tlhIngan-Hol Archive: Tue Dec 07 17:28:02 1999

Back to archive top level

To this year's listing

[Date Prev][Date Next][Thread Prev][Thread Next]

Re: Klingon phonetics..

>Date: Tue, 7 Dec 1999 18:23:11 +0100 (MET)
>From: Zrajm C Akfohg <zrajm@Update.UU.SE>
>I recently read Allan C. Wechslers interesting article on
>klingon phonology again. (see HolQeD 1:1, p.3)
>However there are a few things I wonder:
>How should I transcribe the klingon {o} sound (using IPA)?
>>From what I understand, the vowel sign to use should be
>IPA's "180 degrees rotated c" (ie an "open-mid back rounded
>vowel"). Is this correct?

Well, Klingon only has one mid back vowel.  So phonemically (or in broad
transcription), /o/ will do.  Phonetically... you'd have to listen to us
speak.  Mmm... I think I pronounce it higher than the "rotated c"
(a.k.a. "open o"): it really is closer to the IPA /o/, cardinal 7

>Also according to Allan C. Wechsler:
>  "The back vowels have a full off-glide, so that /u/ and
>  /o/ are realized as (IPA) [uw] and [ow] respectively."
>Is this really correct? Should I really transribe {rup} as
>[ruwp] using IPA? (I haven't got my TKD with me, but I'm
>quite sure that MO comments that there are no syllables
>ending in {ow} and {uw} since they would be
>indistinguishable from syllables ending with {o} or {u}
>when spoken.)

That's what Okrand says, which presumably is what Wechsler is basing his
statement on.  But consider the source: Okrand is describing the language
"from inside" so to speak: as it sounds to its speakers and hearers.  An
English-speaker would say that aspirated and unaspirated /p/ are
"indistinguishable", or rounded vs. unrounded /u/, since we don't hear the
difference.  So presumably in Klingon, the simple vowel /o/ *may* be
diphthongized in actual production, and would not contrast with the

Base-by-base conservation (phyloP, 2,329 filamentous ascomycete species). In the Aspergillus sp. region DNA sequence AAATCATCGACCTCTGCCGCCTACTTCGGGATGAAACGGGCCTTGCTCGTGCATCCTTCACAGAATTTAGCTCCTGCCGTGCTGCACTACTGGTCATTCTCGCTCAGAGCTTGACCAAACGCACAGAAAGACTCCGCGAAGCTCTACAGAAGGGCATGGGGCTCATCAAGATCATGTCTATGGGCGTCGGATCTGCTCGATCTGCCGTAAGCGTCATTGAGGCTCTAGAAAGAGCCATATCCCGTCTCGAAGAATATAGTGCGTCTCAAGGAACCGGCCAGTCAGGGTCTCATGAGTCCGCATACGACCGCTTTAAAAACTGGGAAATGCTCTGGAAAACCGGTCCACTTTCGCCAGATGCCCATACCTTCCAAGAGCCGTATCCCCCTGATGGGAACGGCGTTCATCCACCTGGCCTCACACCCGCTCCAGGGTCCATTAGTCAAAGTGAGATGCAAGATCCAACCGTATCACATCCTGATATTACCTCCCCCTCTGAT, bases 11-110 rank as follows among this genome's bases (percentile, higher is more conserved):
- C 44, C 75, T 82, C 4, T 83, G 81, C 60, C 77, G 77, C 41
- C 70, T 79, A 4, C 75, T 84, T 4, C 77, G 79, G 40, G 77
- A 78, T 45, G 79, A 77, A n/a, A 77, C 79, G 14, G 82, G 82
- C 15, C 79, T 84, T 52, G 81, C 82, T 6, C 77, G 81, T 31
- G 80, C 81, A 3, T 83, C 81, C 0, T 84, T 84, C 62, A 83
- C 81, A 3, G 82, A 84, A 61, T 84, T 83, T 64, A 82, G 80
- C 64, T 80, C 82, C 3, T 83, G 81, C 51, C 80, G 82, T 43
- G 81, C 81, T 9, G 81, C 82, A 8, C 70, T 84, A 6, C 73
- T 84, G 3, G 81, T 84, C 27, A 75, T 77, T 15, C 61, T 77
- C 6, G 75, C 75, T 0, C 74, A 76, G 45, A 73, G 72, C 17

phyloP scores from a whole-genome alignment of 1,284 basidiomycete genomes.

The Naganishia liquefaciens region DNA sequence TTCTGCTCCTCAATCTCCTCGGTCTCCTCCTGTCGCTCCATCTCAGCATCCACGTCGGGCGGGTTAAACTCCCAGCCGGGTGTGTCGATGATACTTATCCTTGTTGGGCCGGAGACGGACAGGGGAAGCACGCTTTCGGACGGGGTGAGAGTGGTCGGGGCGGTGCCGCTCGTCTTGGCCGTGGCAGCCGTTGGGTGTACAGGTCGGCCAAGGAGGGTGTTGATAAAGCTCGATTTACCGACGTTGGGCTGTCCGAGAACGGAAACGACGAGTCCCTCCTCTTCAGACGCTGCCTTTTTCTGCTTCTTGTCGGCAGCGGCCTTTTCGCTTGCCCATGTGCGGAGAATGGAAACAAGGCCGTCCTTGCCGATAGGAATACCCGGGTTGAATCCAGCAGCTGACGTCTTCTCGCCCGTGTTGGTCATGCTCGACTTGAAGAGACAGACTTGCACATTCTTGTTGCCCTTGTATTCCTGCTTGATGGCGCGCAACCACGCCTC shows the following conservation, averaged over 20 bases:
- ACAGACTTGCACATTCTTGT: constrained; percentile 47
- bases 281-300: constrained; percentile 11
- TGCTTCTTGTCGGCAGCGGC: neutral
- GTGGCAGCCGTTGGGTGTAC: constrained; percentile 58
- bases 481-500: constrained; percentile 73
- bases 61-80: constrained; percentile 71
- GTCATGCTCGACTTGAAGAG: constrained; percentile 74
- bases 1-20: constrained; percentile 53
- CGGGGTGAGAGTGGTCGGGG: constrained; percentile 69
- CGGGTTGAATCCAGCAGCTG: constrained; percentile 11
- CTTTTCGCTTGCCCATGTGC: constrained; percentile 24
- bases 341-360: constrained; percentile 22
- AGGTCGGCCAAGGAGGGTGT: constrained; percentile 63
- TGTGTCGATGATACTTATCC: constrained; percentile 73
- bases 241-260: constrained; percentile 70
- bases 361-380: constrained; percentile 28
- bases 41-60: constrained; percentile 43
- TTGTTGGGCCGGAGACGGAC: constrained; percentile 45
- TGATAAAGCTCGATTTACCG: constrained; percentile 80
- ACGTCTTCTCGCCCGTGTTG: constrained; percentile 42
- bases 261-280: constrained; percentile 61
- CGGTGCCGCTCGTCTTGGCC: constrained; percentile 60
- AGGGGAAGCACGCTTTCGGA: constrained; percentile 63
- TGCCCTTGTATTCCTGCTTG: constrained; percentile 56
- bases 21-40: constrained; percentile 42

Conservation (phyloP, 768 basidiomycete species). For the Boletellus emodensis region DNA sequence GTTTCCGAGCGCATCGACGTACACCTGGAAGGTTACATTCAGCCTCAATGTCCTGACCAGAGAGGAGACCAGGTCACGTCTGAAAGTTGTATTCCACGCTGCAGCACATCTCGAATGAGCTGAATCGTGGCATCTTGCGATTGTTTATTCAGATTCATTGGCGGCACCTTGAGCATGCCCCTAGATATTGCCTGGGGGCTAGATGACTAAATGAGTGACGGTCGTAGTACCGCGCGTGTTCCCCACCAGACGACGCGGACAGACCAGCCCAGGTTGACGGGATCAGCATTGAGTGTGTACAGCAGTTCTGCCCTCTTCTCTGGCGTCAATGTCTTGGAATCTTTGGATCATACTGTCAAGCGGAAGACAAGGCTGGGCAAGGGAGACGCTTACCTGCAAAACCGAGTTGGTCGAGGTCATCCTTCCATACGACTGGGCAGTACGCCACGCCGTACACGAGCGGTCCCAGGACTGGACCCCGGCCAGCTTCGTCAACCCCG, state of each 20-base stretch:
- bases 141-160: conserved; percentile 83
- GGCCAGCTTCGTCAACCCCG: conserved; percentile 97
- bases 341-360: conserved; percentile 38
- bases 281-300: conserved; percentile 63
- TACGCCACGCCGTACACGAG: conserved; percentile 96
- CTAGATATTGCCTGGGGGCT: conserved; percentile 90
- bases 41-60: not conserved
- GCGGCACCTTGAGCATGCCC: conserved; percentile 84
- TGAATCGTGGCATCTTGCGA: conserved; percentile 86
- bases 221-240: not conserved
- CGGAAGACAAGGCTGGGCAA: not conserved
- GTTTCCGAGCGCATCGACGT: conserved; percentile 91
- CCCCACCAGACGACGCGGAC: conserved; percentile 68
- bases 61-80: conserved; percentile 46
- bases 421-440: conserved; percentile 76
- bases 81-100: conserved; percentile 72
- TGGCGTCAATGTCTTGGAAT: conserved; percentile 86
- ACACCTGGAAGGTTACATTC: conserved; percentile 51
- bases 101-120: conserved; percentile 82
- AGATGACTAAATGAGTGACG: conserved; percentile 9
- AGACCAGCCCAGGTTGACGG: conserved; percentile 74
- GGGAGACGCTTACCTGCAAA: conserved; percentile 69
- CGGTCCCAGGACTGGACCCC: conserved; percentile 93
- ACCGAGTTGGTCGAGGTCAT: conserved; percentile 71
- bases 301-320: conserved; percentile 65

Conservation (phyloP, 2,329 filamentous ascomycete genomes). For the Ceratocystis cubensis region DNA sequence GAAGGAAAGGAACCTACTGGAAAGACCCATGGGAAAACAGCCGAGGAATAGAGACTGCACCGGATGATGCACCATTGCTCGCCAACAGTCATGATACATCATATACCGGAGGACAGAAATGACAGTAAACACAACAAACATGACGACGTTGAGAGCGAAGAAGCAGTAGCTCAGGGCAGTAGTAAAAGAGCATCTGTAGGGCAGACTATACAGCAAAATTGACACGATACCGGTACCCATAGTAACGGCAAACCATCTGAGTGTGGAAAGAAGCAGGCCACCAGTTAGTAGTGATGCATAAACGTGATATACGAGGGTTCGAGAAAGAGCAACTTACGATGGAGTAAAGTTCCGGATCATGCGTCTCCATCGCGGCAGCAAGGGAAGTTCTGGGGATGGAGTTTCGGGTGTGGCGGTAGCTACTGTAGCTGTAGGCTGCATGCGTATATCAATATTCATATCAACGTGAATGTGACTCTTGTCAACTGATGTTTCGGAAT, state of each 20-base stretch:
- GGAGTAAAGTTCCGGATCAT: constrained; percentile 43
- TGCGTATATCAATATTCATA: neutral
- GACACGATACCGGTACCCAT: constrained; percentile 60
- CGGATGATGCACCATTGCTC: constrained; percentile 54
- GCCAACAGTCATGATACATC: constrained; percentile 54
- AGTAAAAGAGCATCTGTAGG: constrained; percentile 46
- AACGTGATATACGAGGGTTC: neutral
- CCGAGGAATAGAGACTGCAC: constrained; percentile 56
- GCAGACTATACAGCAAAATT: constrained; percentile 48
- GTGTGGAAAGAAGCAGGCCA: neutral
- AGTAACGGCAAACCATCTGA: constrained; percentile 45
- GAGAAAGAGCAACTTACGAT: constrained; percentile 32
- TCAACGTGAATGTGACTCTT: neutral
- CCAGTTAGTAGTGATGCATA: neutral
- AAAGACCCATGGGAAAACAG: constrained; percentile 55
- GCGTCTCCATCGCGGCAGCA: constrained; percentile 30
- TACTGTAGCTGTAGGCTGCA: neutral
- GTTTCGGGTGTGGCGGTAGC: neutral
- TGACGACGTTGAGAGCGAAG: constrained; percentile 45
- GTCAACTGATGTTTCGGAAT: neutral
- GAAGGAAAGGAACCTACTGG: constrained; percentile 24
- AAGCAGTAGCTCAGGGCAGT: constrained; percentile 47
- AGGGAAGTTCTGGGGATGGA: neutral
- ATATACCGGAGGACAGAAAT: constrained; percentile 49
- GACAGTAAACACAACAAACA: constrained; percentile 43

diphthongized version of it (which is not so for /E/ and /I/).  In broad
transcription, I'd just use /o/ and /u/ and have done with it.  If I were
writing a narrow transcription I might indicated [ow] and [uw] if the
speaker used them (though frankly I find [uw] awfully hard to hear).  I
don't think I'd infer from here that /o/ *should* be or *must* be

>I also would like to know whether {q} should be aspirated or
>not (seems logical, all other [ie {p} and {t}] voiceless
>stops are).

I wonder how many Klingonists are careful to aspirate those stops?  I know
I'm not.  I bet they usually come out fine in syllable-initial position,
and Klingon doesn't have syllable-initial consonant clusters, but I bet I
don't aspirate them word- or syllable-finally.  Then again, perhaps
Klingons don't either; it isn't like they need the contrast: there are no
unaspirated stops for them to contrast with.  Any Indian Klingonists out
there?  (insofar as it matters to me, I'm inclined to believe {q} is
aspirated as {p} and {t} are).

(BUT, beware of what happens to syllable-final /t/s!  Many of us
English-speakers regularly reduce them to glottal stops, and I learned that
was a mistake the hard way at the qep'a', as I posted not long ago).


Back to archive top level